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Seattle, Tacoma rolling out new ‘predictive policing’ software

Bellamy Pailthorp

Imagine you could predict crime the same way weather forecasters issue storm warnings.  

It’s happening – with new software recently deployed in Seattle and Tacoma. Police precincts in both cities hope it will help them allocate patrols more effectively.

The software is called Pred-Pol, short for “predictive policing.” It was developed by a professor at UCLA in cooperation with the Los Angeles Police Department and based on the same kind of computer modeling that helps scientists predict aftershocks following earthquakes.

Using five years worth of data, Pred-Pol can predict, down to a two-hour window and 500 square foot area, where crimes will most likely happen next.

Seattle Police Chief John Diaz didn’t contain his enthusiasm at a press conference announcing the new tool.

“Think about this, being able to take all that crime data and being able to use it in such a way that we’re able with a fair amount of accuracy to predict where a crime is going to happen in the future. Incredible,” Diaz said.

Since Sunday, it’s been used in Seattle’s East and Southwest precincts. The plan is to expand that citywide in April. Tacoma is on a similar timeline.

The software costs about the same as one officer’s salary. Seattle Mayor Mike McGinn says it will help the police decide where their patrols are truly needed the most.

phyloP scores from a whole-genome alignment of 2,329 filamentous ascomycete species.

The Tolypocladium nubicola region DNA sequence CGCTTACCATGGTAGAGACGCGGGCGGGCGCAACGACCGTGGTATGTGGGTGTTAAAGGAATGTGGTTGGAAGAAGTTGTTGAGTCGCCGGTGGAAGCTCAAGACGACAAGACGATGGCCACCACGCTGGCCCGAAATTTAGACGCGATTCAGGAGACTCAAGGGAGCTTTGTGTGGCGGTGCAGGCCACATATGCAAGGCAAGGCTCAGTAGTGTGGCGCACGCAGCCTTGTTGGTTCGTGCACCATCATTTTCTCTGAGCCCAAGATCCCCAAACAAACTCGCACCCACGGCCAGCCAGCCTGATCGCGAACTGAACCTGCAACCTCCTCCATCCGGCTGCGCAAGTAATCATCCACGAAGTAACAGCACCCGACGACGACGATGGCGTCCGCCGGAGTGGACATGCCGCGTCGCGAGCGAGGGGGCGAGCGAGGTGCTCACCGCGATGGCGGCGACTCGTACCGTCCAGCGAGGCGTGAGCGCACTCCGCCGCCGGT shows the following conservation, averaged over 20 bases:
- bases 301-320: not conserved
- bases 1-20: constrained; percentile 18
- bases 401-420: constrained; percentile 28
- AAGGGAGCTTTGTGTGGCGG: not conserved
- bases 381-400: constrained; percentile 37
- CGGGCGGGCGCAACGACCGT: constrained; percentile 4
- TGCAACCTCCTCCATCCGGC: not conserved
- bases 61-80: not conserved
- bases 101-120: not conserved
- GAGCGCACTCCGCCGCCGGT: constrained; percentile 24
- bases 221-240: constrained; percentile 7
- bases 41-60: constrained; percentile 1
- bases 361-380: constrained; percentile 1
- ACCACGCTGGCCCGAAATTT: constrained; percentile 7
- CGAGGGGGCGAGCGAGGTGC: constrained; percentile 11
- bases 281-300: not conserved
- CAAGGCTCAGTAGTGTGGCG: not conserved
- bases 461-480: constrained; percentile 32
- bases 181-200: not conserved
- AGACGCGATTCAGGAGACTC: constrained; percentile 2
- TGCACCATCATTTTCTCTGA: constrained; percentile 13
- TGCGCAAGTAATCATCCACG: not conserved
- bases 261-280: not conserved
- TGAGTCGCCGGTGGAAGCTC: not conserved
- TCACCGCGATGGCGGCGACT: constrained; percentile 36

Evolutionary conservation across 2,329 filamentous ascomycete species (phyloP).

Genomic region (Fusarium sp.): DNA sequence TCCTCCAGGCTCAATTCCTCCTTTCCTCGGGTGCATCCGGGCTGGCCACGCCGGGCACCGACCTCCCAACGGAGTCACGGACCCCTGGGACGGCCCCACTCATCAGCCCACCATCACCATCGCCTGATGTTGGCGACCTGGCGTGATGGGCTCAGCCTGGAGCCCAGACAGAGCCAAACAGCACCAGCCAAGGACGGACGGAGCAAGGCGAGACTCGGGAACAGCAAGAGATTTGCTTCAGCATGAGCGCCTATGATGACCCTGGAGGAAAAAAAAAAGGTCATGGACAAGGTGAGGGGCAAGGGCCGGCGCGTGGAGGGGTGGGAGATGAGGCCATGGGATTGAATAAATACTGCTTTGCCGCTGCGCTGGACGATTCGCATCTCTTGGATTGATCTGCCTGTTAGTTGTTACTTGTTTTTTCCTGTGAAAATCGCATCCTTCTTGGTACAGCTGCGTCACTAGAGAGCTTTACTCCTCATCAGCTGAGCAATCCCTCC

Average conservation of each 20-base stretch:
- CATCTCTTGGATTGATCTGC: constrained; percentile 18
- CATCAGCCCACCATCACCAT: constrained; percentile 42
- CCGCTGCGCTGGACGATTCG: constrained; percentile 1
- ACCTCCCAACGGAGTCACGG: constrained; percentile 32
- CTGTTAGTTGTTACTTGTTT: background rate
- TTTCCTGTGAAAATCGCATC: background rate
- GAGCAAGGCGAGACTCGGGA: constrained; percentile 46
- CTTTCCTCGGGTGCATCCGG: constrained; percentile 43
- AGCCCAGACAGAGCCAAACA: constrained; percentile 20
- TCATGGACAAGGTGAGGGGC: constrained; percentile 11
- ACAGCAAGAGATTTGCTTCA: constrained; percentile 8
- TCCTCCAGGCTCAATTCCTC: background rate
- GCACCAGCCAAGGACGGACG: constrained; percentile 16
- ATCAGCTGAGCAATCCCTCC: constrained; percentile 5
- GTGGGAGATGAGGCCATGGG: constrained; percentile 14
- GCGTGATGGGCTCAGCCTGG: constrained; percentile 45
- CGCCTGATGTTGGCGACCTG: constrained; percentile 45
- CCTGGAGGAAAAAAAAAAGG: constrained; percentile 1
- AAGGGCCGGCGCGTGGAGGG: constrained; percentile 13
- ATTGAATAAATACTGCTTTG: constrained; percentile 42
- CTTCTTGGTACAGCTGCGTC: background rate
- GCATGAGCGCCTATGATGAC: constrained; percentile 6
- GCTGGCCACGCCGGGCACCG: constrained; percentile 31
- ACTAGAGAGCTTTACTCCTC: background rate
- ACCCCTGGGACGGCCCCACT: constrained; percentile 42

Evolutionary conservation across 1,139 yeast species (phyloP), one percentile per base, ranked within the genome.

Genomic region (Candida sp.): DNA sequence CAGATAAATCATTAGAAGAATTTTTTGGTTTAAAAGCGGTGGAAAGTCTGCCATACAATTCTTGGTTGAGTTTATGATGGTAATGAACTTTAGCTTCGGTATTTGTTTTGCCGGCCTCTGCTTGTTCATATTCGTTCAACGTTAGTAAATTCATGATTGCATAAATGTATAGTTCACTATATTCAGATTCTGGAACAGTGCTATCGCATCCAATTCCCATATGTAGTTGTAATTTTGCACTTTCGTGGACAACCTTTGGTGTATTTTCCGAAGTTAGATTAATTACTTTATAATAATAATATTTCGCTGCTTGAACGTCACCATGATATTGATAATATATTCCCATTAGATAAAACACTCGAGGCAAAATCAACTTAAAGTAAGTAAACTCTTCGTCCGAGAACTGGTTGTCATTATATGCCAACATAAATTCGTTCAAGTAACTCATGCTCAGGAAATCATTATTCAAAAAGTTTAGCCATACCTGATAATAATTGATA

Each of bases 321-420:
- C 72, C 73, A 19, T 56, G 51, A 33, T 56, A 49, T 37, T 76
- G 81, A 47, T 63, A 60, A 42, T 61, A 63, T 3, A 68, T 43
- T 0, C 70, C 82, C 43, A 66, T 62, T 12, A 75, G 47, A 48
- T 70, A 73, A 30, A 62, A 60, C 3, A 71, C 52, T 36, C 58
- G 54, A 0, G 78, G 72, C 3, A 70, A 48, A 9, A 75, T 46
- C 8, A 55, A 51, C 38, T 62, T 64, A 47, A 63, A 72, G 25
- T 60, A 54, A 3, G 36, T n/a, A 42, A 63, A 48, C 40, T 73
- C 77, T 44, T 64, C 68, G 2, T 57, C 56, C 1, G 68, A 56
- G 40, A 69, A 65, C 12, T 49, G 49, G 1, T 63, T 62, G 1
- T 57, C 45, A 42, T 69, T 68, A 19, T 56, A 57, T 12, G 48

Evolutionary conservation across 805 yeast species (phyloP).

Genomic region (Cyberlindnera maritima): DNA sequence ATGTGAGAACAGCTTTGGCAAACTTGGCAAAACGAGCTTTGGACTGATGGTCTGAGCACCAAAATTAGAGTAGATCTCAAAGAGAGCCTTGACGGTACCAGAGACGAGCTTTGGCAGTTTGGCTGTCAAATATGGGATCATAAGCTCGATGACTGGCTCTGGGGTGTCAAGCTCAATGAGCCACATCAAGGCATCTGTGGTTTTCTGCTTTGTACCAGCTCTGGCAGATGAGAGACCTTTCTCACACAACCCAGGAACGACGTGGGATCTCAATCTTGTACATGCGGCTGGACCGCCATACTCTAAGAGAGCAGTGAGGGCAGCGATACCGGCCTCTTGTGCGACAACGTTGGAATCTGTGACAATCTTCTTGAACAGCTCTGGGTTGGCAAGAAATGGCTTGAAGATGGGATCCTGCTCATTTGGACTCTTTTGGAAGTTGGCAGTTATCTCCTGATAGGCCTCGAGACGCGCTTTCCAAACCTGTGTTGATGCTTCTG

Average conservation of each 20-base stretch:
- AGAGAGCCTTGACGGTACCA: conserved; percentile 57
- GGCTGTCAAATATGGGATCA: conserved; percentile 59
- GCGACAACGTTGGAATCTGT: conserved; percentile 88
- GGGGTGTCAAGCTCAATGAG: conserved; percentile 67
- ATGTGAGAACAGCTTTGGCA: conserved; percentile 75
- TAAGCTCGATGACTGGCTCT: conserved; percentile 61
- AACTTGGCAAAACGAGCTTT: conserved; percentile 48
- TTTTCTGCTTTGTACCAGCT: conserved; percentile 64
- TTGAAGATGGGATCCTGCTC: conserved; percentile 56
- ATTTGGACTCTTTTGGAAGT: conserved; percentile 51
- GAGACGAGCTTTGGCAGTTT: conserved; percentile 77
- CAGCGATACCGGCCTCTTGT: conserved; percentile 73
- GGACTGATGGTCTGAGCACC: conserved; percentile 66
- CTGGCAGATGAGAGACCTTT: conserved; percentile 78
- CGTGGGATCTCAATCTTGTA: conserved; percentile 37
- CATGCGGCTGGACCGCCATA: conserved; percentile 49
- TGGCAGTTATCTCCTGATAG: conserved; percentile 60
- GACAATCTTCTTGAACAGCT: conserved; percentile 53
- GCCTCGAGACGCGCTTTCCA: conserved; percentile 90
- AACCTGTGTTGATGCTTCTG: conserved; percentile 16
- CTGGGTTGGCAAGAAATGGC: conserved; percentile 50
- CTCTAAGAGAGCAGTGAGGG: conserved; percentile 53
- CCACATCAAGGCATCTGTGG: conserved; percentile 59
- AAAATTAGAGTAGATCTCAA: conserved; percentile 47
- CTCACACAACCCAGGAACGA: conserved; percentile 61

“Our aim with data-driven policing is to minimize the influence that unconscious bias can have on these decisions. So, with this software we can take that out of the equation,” McGinn said. “In the neighborhood in LA where they piloted this, they were able to reduce their crime rates by 13%.”

Unbiased and data-driven policing are goals outlined in Seattle’s 20/20 plan for police reforms. The plan is part of the city’s response to a Department of Justice finding that Seattle Police have engaged in a pattern of using excessive force.

Bellamy Pailthorp covers the environment beat for KNKX, where she has worked since 1999. From 2000-2012, she covered the business and labor beat. Bellamy has a deep interest in Indigenous affairs and the Salish Sea. She has a masters in journalism from Columbia University.
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